19 aprile 2013

New: L'Eau de Merzhin (Anatole Lebreton, 2013)


A couple of months ago Annamaria (Nyneve) put under my nose of a vial with a new fragrance  I hadn't heard anything about: "L'Eau de Merzhin" (ie Merlin's Water, in Breton). She was especially happy because the author was one of her French blogging friends, Anatole Lebreton (click to see his blog "La Civette au Bois Dormant", where the pic comes from).
Since I already knew Anatole's blog, three reflections immediately bursted to my mind:
1 - Perfume bloggers who write reviews of a certain tone, who understand the classics and love them, have  studied a lot. They may not have attended Isipca courses (and in some respects it's even better because their idea of perfume might be less standardized) but certainly have endeavored to find information and books in different languages ​​and have developed a sensitivity and a taste far from triviality.
2 - When a person like this decides to compose a scent,  he/she puts everything they've learned inside it, all the great classics they've loved, all the passion they have, as if it was a homage to the  Perfume Gods to thank them for all the pleasure and joy received over the years.
3 - Obviously, if the creative efforts result in a fragrance that satisfies them, it will certainly be something above a certain standard.

So I volunteered both my arms for spraying without asking for further details and... I fell in love!
Beautiful raw materials and a refined taste for classic perfumery produced a happy, generous, lively scent I haven't stopped wearing since.
Here you have the pyramid, in order to have an idea: galbanum (green, dry), angelica (aromatic green), violet leaf and ionones (delicate, watery,  green flower with a slightly poudree undertone) acacia, hawthorn, hyacinth (three delicate, soft and sweet flowers mimosa-like but also watery), heliotrope, hay and tonka bean (a bright, warm, golden dustiness, with a leather/animal accent), moss (dry, salty, leathery), anisic aldehyde (anisic and almost childlike), ambrettolide (musky, animalic, sweet, playful).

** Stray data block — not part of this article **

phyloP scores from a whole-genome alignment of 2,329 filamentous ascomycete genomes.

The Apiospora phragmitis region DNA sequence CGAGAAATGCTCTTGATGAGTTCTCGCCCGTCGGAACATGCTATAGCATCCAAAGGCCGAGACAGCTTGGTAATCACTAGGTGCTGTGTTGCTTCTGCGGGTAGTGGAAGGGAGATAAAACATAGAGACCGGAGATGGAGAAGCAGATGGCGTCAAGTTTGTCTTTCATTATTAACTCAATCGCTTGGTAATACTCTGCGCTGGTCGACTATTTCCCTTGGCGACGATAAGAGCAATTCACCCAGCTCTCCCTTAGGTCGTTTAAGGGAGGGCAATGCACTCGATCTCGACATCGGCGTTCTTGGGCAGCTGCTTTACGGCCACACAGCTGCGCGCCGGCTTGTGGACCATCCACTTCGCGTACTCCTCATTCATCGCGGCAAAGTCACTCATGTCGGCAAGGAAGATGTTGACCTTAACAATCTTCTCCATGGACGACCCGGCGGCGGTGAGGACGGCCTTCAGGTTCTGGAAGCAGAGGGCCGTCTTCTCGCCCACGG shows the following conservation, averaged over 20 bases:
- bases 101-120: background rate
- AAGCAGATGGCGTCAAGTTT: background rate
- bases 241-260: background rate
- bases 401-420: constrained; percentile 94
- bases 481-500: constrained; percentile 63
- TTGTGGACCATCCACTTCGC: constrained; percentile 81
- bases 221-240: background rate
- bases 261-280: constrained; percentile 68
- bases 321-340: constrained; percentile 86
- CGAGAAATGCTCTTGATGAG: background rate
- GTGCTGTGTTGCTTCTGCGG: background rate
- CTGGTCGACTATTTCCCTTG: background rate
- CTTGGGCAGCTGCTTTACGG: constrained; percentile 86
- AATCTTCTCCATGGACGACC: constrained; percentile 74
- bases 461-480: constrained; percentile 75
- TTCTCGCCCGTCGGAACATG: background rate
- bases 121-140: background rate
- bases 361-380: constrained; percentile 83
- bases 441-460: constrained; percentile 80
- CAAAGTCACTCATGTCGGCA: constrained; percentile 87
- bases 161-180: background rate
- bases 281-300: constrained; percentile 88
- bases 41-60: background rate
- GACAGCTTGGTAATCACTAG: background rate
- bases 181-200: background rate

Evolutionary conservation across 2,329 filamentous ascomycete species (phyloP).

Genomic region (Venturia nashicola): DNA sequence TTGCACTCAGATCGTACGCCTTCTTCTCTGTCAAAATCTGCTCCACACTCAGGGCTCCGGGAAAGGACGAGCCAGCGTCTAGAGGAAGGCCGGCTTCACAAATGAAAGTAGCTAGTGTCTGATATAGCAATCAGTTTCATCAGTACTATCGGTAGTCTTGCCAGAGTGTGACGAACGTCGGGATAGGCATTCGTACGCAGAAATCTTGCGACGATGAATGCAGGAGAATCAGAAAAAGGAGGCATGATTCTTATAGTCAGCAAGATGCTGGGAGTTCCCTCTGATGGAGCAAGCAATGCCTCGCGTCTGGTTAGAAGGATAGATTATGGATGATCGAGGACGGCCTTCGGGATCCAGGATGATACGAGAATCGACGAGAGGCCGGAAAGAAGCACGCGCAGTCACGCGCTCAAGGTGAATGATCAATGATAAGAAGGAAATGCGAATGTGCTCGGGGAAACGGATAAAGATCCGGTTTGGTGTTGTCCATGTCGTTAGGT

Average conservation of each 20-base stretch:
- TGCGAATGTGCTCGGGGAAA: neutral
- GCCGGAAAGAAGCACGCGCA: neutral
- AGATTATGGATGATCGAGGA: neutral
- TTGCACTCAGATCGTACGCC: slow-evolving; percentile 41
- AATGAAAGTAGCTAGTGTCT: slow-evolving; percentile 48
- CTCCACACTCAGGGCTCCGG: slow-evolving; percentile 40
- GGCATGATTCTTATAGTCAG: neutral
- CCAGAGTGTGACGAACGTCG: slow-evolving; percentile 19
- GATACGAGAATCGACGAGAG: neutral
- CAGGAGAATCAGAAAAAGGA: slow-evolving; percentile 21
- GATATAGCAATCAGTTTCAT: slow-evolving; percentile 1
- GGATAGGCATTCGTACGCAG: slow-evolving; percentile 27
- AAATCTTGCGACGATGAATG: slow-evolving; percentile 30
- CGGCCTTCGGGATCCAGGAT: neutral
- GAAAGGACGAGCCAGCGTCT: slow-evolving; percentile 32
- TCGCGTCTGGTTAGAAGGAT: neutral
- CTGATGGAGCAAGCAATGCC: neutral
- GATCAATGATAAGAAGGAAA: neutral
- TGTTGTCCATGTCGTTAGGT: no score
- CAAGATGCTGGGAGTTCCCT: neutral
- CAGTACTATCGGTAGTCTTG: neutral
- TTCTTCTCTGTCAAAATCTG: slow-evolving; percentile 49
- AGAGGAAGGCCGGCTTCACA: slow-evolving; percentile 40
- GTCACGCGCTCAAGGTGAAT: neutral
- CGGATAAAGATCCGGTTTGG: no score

The whole thing is wrapped in a cloud of superb quality iris butter making the scent translucent and incredibly comfortable.
Imagine a walk in the Breton countryside in early summer: everything is green, green, so intensely green that this color saturates your spirit passing through your eyes. Small yellow and white flowers dot the wild meadows, while a bright light envelops the landscape, forcing the birds to sing their hearts out.
It might seem a simple perfume, linear, almost naive ... and yet inside it you'll find the delicate melancholy of Guerlain's Apres L'Ondee, Vent Vert's carefree teens, the austere and somewhat pagan spirituality of Chanel No. 19. Learning a lesson and knowing how to transcend it in order to create something personal is not everybody's stuff...
The structure of the perfume is a perfect balance of opposite feelings (cool/warm, light/shade, wet/dry) that you perceive perfectly without any ever prevailing over the others (this isn't an easy task...). In addition, the olfactive journey is pleasant, the fragrance softens becoming more tender and dusty as it goes towards the end, always remaining invigoratingly green.
Projection, too is just perfect (it radiates from the body only a tiny bit) and the duration is very satisfactory both on the skin and on clothes. 
I consider this the best perfume smelled in a year, and certainly one of the most exciting and moving scents ever smelled in my life.

Should you want to try it, 30 or 60ml bottles (28 or 48 €) may still be available but I'm not sure, since it's a small production. Anyway Anatole's Blog will give you more information!

ps
Thanks to Anatole for creating this scent, and double thanks to Nyneve for making me know it!

Nessun commento: